Austi Anglicans: From tiny weatherboard chapel, to spacious RSL club building

Austinmer All Saints Church of England Moore Street Austinmer C1910 Wollongong City LIbrary
All Saints, Church of England, Moore Street Austinmer. Picture: Wollongong City Library

To mark the centenary of Austinmer All Saints Anglican Church in March 2004, Judith Carrick put together the following short history for ‘Looking Back’. Before the church moved into the spacious former Austinmer RSL Club building in Moore Street, the congregation worshipped from a small weatherboard chapel, built in 1904, and which survives to this day as a family home. 

WITH the prosperity of a colliery in 1886 a village grew between the railway station and Lawrence Hargrave Drive known as Austinmer.

Early settlers in the region travelled to Wollongong to attend Sunday worship, either at St Francis Xaviers Roman Catholic Church or St Michael’s Church of England until the Church of England Parish of Bulli was formed in 1881.

The Bulli Parish extended from Corrimal north to Helensburgh and west to Sherbrooke with the Rev H Walker Taylor the first rector.

As early as 1881 some “cottage” services were led by diocesan lay reader, Joseph Cook in the home of Mr. H T Hicks. Cook made the grueling coach journey from Sydney and conducted services in people’s homes from Woonona to Clifton. Often when the minister arrived at a cottage, someone would send round and gather worshipers.

With the arrival of an energetic English couple, George Wallace and his wife, to Austinmer in about 1902 improvements to church services followed. As numbers attending the services grew, uncomfortably gathering in lounge rooms, Rev N Jenkyn’s solution was to put up a tent.  Mrs Wallace was aghast and began to lobby strongly for funds to build a church hall at Austinmer.

Colliery manager JC Jones and John S Kirton gave land and within five months a small, timber building with an iron roof was built by Mr Sweeney of Corrimal.  The Church Hall was opened and dedicated by Rev D’Arcy-Irvine in 1904.  The unlined building was cold in winter and hot in summer, and no doubt a little uncomfortable – chairs would be borrowed from neighbouring houses for the Sunday services.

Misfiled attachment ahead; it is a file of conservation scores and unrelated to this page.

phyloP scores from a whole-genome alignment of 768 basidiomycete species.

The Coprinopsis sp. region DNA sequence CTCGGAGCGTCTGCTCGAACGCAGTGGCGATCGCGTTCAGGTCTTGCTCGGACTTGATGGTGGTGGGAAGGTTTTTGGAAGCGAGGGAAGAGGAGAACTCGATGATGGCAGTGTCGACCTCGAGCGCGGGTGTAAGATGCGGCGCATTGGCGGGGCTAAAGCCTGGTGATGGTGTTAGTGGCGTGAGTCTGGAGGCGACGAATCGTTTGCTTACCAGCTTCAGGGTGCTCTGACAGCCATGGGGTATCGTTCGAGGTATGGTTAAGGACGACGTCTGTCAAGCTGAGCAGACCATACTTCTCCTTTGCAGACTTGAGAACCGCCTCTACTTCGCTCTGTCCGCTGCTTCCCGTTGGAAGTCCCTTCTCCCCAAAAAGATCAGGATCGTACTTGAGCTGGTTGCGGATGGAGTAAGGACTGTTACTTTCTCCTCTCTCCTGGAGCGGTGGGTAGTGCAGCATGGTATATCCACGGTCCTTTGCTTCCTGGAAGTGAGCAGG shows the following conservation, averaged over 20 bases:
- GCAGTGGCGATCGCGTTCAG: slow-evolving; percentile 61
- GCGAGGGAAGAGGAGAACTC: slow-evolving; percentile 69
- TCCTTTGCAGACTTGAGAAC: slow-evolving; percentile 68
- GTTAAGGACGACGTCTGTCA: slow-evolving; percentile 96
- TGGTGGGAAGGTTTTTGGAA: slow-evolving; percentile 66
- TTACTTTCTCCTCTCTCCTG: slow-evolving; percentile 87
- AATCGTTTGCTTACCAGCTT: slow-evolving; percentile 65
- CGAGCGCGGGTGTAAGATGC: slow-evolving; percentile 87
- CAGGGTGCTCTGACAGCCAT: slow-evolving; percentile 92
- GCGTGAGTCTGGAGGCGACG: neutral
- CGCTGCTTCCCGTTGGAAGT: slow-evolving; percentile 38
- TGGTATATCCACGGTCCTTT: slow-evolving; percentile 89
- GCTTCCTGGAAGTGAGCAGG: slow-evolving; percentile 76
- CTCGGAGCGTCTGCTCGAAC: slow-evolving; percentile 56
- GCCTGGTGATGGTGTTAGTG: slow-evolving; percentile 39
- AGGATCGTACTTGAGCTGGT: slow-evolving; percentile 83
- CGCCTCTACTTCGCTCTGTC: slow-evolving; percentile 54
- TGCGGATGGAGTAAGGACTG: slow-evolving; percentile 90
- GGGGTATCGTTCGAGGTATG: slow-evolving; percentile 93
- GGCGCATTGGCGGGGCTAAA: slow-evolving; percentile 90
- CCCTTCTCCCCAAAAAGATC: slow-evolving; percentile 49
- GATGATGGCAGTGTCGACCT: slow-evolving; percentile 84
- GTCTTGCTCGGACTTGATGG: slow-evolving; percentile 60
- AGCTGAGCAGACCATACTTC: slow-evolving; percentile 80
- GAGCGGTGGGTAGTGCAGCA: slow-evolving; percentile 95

Further growth to Austinmer village resulted with the arrival of the Government railway in 1887 and again in 1906 with the subdivision of Kennedy’s Estate.

With the failure of the colliery in 1895 enterprising people began to develop the area into a health resort.  Boarding houses began to appear. The guest house, By the Sea, on the corner of the Main Road and Moore Street, appears in early photographs but The Outlook, built in 1917 in Oceana Parade was reputedly the first.  By 1940 there were 14 guest houses operating in Austinmer.

Looking west up Moore Street Austinmer early last century showing the Church of England building on the left.
Looking west up Moore Street Austinmer early last century showing the Church of England building on the left. Picture: Supplied

Extensions were added to the Austinmer church in both 1908 and 1916 when the porch and bell tower were moved from the west to the east of the building.

The Surf Life Saving Club was built in 1909 at a time when surfing was not fully acceptable. However, the Church missionary association took full advantage of the healthy sport and first held summer school at Austinmer in 1912 and continued to do so into the 1930s.

World War One and the little village of Austinmer, with a population of around 300, sent around 35 men, including the rector Mr. Dent to battle. Four men were killed in action and at least one was a prisoner of war. Thankfully most returned. The total number of men killed from the parish was 21, with a similar number losing their lives in World War II.

The far northern suburbs separated from the Bulli Parish in 1913 and the Parish of All Saints Austinmer was formed. It extended from Austinmer to Clifton, with Thirroul added in 1920.

During the 1940s the Austinmer Colliery was reopened and operated until 1963. Tourism, which supported the guest houses, changed direction and Austinmer became a residential suburb.

In the 1950s there were five churches in the parish, now there are two.  The changes that caused the closures were the social circumstances that also closed the corner shop and the village post office.  The supermarket came, the post code 2515 covered all the villages, people preferred larger venues and so the church followed suit.

Austinmer All Saints Church of England Moore Street Austinmer C1990 Wollongong City LIbrary
Austinmer All Saints Anglican Church in the 1980s. Picture: Anne Ali Collection, Wollongong City Library
All Saints Church Austinmer 1994
Austinmer All Saints Church 1994. Picture: Angela Lynkushka, National Library of Australia

With the electrification of the railway in 1980s more young families came into the district and the congregation outgrew the former building. The former Austinmer RSL Club was purchased and refurbished as a church in 1994.

The club was offered to the church as the RSL members wanted to see the building continuing to serve the community as it had in the past. This has been achieved as it is not only a meeting place for Sunday worship but also for various youth groups, a day care group, along with mother’s groups and others.

Old Anglican Church Austinmer Google
The former Anglican church at Austinmer has today been transformed into a home. Picture: Google Streetview
New Austinmer Anglican Church Google
The “new” Austinmer Anglican church, further along Moore Street, was the former Austinmer RSL Club. Picture: Google Streetview

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